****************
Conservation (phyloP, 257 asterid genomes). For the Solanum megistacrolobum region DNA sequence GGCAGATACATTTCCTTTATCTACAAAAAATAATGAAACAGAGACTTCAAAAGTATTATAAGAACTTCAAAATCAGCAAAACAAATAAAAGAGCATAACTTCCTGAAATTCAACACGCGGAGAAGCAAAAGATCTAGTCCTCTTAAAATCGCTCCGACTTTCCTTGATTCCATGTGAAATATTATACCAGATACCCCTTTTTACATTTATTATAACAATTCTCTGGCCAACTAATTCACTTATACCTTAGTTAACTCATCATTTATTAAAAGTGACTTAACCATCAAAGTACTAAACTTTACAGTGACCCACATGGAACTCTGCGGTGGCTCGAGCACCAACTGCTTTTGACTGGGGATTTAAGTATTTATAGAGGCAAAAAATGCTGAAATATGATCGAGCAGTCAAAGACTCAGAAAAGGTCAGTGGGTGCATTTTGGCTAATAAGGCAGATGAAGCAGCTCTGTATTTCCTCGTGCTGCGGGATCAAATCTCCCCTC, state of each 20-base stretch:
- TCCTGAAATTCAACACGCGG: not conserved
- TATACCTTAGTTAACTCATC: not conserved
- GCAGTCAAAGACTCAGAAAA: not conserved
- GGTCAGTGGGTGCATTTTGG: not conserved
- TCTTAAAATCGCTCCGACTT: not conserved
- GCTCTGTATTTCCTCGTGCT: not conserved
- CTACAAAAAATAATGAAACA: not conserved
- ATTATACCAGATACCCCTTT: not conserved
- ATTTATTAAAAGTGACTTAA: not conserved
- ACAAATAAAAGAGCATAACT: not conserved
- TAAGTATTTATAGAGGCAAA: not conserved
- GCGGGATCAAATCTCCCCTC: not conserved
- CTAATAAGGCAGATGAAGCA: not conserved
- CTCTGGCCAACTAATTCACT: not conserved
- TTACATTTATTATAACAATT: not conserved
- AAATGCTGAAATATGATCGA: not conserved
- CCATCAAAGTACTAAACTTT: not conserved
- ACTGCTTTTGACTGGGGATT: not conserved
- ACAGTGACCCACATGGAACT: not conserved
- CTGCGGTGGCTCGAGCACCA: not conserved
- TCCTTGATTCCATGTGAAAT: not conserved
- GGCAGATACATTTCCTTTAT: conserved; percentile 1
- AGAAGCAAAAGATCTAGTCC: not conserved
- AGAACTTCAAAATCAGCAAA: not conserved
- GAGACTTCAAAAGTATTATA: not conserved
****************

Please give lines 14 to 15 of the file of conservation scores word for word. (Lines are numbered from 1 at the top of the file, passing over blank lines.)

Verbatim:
- CTAATAAGGCAGATGAAGCA: not conserved
- CTCTGGCCAACTAATTCACT: not conserved